Back in November 2010 I wrote a review of the first two books in Alex Milway's brilliant Mythical 9th Division series, Operation Robot Storm and Terror of the Deep. Since then a further two books have been published in that series: The Magma Conspiracy and The Alien Moon. All four books follow the adventures of the members of the Mythical 9th Division, a team of three yetis that for the past 150 years have "existed as a top-secret branch of the British Armed Forces." The yetis Albrecht, Saar and Timonen make up just one of nine divisions of mythical creatures, tasked with keeping the world's population free from the forces of evil. As their various missions unfold, we get to meet mebers of these other divisions, including The Bigfoot (Mythical 6th), The Kitsune (Mythical 8th) and the Yowies (Mythical 4th). 

In my review of the first two books I did not hold back from shouting about how much I loved them, and the third and fourth books in the series are more of the same brilliance. Why do I love this series so much? Firstly, they are perfect for readers aged 7+, with their mix of text and illustrations. Every chapter starts with four pages of comic-style panels, which are as much about moving the story on as they are about entertaining the reader. These panels are a stroke of genius and have the same effect as cliffhangers at the end of chapters  - they make the reader want to continue turning pages to find out what happens next. Alex's illustrations are brilliant, and he spoils his readers as they do not just appear at the start of chapters as more illustrations are interspersed throughout the book.

However, although the illustrations are what first catch the eye, the books are made even more special by the quality of Alex Milway's story telling. These stories are packed full of wonderful silliness, fast-paced action and adventure, cool gadgets, nasty Bond-esque villains, and, of course, my personal favourite aspect, the yeti characters themselves. Back in November 2010 I described the three yetis as reminding me of a very hairy version of The A Team, as they bicker and argue their way through their missions, like a trio of brothers who on the face of it might seem to not get on, but deep down know that they would give their lives for each other. As readers we can laugh at their bickering and banter, whilst also appreciating the bond that exists between them.
New, never before published yeti artwork, courtesy of the supremely talented Alex Milway

There is a great deal to love about this series, and yet sadly it has probably gone unnoticed by too many aged 7+ readers, and that is why I wanted to bring it to your attention in my Under 14s Only month. I'm not sure whether the series ever got published in the US, but I have checked and all four books are currently available to buy from The Book Depository so they are well worth checking out, wherever you may live.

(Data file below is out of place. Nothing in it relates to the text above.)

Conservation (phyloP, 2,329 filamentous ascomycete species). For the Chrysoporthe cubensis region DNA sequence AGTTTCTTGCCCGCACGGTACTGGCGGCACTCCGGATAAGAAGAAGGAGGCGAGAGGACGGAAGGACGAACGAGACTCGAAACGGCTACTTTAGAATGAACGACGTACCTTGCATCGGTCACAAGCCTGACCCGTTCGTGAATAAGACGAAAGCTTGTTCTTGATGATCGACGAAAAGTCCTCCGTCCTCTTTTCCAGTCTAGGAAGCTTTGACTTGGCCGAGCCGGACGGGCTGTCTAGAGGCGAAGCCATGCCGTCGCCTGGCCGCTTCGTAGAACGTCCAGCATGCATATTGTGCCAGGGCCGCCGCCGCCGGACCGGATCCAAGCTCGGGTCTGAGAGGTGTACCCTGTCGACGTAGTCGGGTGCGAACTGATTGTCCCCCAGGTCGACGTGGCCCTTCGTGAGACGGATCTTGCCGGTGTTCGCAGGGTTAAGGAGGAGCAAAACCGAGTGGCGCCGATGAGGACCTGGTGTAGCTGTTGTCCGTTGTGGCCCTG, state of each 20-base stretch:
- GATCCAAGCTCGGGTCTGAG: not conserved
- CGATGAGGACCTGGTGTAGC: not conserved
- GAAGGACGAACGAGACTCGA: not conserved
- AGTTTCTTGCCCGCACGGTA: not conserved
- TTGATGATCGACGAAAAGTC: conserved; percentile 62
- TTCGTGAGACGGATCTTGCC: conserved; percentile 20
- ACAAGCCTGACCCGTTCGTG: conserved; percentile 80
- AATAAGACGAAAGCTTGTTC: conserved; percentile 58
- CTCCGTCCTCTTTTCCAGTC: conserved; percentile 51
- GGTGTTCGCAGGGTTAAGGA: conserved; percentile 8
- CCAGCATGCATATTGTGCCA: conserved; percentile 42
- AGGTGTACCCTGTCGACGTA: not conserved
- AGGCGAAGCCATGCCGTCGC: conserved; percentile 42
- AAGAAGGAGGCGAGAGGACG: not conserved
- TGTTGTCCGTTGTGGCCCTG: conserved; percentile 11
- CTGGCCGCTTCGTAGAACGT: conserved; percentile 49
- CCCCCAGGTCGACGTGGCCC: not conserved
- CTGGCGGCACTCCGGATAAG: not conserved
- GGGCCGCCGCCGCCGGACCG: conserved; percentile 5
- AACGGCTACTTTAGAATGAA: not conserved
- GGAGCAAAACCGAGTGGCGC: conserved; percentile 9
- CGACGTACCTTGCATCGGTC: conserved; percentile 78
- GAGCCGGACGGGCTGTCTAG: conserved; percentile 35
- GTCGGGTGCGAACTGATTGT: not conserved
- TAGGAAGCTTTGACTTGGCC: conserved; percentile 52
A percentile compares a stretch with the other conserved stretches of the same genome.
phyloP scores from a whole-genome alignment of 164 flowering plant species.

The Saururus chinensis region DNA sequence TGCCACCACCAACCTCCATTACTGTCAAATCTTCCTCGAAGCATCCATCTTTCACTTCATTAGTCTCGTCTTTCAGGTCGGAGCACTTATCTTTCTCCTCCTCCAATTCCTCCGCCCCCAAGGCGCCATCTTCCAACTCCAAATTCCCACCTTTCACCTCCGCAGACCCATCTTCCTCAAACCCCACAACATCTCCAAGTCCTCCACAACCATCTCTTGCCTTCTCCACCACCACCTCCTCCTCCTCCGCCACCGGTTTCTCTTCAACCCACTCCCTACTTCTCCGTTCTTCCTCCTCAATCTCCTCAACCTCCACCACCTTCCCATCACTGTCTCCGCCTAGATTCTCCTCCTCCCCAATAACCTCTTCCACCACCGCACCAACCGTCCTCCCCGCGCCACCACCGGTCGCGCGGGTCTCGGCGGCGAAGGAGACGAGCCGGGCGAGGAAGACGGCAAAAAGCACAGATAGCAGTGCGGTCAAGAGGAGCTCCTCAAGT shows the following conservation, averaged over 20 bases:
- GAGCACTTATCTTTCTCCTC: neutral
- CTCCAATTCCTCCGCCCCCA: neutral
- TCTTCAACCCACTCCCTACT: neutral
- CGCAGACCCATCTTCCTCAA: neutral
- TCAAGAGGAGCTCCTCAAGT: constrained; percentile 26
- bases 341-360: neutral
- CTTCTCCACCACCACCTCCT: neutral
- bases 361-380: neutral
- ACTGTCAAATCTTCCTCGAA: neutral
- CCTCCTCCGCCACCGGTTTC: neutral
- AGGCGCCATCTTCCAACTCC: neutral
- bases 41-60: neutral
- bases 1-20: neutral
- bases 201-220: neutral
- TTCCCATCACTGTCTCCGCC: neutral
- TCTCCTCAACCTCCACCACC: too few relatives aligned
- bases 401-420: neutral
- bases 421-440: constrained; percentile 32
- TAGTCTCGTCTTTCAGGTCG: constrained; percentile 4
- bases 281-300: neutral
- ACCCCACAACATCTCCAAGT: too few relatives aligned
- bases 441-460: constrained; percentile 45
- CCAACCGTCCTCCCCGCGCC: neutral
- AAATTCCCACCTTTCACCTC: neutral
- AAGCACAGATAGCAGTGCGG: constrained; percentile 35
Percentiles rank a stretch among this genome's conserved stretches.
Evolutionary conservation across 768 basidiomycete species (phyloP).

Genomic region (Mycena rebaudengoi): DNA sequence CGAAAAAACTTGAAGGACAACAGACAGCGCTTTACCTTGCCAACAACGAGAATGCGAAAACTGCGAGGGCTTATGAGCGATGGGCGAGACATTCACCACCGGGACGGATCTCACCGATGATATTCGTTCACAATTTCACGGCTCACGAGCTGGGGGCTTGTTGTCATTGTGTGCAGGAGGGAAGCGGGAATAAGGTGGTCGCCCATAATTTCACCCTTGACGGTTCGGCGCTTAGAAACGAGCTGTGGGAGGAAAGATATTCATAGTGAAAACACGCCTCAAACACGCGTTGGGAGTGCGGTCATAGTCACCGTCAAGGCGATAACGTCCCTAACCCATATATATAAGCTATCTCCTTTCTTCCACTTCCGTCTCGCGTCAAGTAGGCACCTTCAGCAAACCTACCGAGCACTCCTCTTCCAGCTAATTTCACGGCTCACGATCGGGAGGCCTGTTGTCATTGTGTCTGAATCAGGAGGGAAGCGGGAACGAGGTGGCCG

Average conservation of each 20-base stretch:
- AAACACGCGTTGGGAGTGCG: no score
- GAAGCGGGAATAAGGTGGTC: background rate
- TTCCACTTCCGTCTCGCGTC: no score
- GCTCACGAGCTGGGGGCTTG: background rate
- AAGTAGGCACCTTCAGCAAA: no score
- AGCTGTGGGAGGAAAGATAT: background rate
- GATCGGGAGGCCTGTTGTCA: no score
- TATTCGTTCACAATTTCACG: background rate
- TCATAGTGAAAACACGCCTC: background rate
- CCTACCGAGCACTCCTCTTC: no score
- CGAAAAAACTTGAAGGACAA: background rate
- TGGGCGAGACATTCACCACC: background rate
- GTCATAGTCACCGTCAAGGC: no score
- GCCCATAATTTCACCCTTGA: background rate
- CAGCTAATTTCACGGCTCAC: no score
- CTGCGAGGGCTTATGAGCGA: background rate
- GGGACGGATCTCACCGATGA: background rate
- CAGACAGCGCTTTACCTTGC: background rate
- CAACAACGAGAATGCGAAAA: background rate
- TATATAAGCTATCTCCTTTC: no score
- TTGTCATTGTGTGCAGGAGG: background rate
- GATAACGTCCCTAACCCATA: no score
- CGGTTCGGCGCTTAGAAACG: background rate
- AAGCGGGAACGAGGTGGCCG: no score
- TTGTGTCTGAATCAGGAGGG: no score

(edit: I have today been informed by Alex that the books have been published in the US this year by Kane Miller, so grab 'em while they're hot US readers).

Sadly, I do not believe there are any more Mythical 9th Division books scheduled for the future as a scan of Alex Milway's own website shows that he has been working on other projects, with Pigsticks and Harold and the Incredible Journey due to be published by Walker Books next year. However, you can still find out a little more about the yetis, as well as download a handy guide to all of the Mythical Divisions, over at

Friday 1 November 2013

November is Under 14's Only Month on The Book Zone

Over the past six months or so I've become pretty jaded with YA. That's not to say that I haven't read any stunning YA books in 2013 as there have been some absolute crackers, including: Department 19: Battle Lines by Will Hill, The Oathbreaker's Shadow by Amy McCulloch, ACID by Emma Pass and The Glass Republic by Tom Pollock. These are all very special books that I was very excited about reading prior to their release, and all have since become big contenders for my Book of the Year (except Tom as he won it last year).

However, apart from this handful of YA books and a few gems, in 2013 I've been much more into books for the U14s (what our friends across the Atlantic would refer to as Middle Grade), and it really saddens me that books in this category do not receive the same level of press attention that YA books do (and I'm including bloggers in this). I'm happy to report though that several Twitter conversations in recent months have shown me that I am not alone in feeling this way.

U14's Only Month was a feature started by my good friend Liz de Jager (ex of My Favourite Books blog and soon to be published writer), and it is with her blessing that I have resurrected U14's Only Month and brought it over to The Book Zone. If I can drag Liz away from her own writing for a few minutes I may be able to persuade her to write a guest piece for us at some point. We will also be joined by Sarah, another My Favourite Books stalwart, who has kindly offered to write a guest review for us (watch this space).

I want to feature as many books for U14s as possible this month, so please do not expect my usual rambling and overly verbose reviews as these days work pressures do not permit me to write a month's worth of lengthy reviews. This is all about raising awareness of the huge number of amazing books for younger readers that are being published every month, but are often overlooked by the reviewing press.